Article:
Whitman & Winter Clothes

A man is not all included between his hat and his boots.

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Blue Route

By Sara Pseudonym.

You keep replaying through the days
That have brought you to this place
You shine your shoes and shave your face
Throw on a suit
You used to be some kind of joke
And all the depths you’ve come to know
You wandered down an open road and you kept going

What happened to you
What happened to you
What happened to you

From The Blue Route by The Walkmen

Dr. Shoe Shine

By David Michael Newstead.

Bernard Gray is a D.C. native that goes by Dr. Shoe Shine. Bernard’s uncle taught him how to shine shoes in 1980 and he’s made a living at it ever since. In all that time, the price has only gone up from $3 to $7. He’s had some of the same customers for the last twenty years. And he’s shined shoes for a few famous people like Muhammad Ali and Arnold Schwarzenegger.

I first met Bernard when I was walking down 19th Street in Washington and heard one of his many one-liners to passersby.

“Sir, you dropped something,” he said. “Your shine!”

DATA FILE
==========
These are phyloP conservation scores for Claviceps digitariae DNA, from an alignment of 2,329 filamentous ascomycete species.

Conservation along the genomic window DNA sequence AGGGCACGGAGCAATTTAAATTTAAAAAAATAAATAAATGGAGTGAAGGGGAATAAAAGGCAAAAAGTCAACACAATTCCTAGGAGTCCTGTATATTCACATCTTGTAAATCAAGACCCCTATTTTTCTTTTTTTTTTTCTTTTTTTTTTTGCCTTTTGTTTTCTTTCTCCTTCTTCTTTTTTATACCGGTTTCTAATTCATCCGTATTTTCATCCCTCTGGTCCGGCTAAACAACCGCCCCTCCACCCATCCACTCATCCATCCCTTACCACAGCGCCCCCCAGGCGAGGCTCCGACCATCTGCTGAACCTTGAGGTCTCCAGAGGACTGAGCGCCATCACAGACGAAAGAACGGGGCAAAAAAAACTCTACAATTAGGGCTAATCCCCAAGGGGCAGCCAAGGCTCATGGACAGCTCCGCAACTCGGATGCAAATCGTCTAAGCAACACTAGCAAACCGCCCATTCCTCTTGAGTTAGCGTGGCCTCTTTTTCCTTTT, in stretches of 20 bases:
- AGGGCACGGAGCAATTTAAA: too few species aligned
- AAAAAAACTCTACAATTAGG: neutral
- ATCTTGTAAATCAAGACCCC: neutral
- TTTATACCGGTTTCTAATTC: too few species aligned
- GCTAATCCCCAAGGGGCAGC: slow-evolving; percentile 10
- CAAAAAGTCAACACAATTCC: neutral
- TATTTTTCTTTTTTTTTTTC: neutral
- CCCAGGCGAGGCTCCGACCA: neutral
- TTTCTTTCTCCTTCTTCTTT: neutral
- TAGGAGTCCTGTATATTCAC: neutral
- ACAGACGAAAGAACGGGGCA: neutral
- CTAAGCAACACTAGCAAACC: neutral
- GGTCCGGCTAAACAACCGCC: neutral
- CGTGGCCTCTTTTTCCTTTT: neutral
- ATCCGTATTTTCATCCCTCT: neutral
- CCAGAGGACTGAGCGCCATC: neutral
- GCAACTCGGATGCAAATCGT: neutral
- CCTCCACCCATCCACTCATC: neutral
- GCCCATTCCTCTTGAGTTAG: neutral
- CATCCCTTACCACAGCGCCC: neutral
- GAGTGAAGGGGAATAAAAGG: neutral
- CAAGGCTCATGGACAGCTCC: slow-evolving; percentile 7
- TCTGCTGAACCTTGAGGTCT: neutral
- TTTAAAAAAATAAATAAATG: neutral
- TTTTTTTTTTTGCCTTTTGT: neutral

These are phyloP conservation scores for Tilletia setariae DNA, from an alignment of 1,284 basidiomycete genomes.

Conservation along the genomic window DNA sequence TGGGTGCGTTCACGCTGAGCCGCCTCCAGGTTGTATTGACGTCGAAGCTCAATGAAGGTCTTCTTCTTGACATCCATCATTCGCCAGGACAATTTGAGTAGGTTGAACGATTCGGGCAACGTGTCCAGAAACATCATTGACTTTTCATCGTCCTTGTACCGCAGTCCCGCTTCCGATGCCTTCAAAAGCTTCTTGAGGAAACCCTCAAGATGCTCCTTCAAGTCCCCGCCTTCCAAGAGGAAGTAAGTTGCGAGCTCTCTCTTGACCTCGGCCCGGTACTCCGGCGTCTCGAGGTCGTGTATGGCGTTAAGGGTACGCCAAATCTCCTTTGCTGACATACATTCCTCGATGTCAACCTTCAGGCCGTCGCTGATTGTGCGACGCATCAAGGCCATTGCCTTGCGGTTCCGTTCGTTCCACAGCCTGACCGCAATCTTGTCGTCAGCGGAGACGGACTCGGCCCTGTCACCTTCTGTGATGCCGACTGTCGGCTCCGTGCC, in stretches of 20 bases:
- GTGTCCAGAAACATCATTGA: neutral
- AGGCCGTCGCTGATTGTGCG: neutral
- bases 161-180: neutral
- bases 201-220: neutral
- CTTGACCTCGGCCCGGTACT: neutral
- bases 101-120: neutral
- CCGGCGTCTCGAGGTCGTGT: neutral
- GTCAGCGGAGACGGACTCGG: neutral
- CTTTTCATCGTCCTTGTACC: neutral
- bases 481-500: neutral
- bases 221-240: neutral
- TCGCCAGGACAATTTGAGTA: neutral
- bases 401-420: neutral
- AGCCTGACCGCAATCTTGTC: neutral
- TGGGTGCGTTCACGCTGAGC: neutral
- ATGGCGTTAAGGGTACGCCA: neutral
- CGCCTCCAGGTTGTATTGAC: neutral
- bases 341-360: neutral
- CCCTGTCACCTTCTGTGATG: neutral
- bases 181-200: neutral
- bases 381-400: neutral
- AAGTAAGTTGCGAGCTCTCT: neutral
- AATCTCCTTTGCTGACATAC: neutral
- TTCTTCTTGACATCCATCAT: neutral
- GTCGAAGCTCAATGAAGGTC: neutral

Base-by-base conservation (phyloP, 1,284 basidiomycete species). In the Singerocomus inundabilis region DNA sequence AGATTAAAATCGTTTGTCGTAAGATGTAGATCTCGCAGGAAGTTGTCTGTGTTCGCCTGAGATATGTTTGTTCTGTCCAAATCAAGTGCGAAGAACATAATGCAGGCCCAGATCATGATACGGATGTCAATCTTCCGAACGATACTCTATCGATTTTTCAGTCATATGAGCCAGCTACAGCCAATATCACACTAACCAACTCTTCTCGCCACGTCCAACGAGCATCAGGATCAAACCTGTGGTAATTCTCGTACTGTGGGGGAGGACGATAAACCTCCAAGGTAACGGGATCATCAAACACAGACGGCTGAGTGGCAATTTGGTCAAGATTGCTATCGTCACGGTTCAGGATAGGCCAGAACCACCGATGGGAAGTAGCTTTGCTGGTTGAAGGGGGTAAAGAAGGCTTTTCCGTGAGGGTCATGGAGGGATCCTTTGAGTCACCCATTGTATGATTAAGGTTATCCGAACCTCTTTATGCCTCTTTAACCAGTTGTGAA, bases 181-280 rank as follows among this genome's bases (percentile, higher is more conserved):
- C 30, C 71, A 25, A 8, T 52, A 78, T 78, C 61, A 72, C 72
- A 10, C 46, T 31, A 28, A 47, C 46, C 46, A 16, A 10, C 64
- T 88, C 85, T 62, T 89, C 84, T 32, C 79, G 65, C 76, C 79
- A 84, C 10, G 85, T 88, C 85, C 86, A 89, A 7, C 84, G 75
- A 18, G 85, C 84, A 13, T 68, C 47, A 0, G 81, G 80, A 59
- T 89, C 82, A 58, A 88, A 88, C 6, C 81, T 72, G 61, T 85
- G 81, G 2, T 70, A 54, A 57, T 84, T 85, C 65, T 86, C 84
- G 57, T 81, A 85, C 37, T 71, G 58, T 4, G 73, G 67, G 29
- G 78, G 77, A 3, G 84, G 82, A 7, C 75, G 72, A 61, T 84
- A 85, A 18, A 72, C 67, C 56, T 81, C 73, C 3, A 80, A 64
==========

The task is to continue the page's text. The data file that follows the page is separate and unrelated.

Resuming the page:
The comment made me realize that I’d never gotten a shoe shine before. I’d never even thought about it. So, not long after, I had the opportunity to try it out and to sit down for a conversation with the resident expert in our nation’s capital – Bernard Gray.

On the surface, Dr. Shoe Shine has a lifetime’s worth of slogans, jokes, and rhymes, all coming from a self-described people person focused on customer satisfaction.

“If the shoe doesn’t shine, you don’t pay a dime,” was another saying I heard.

But the more we spoke, I got a better picture of Bernard’s background and how the world has changed to some degree.

“When I started out, I was shining shoes for a lot of lawyers and salesmen. But this is a dying art. People ain’t taking care of their shoes like they used to,” he explained.

I asked why.

“They just don’t care,” he said. “There used to be competition out here. Nine other guys. You can save a lot of money, you know? Gotta take care of the leather. Know the leather, the different shades, and types. A pair of shoes can last fifteen years and still look sharp.”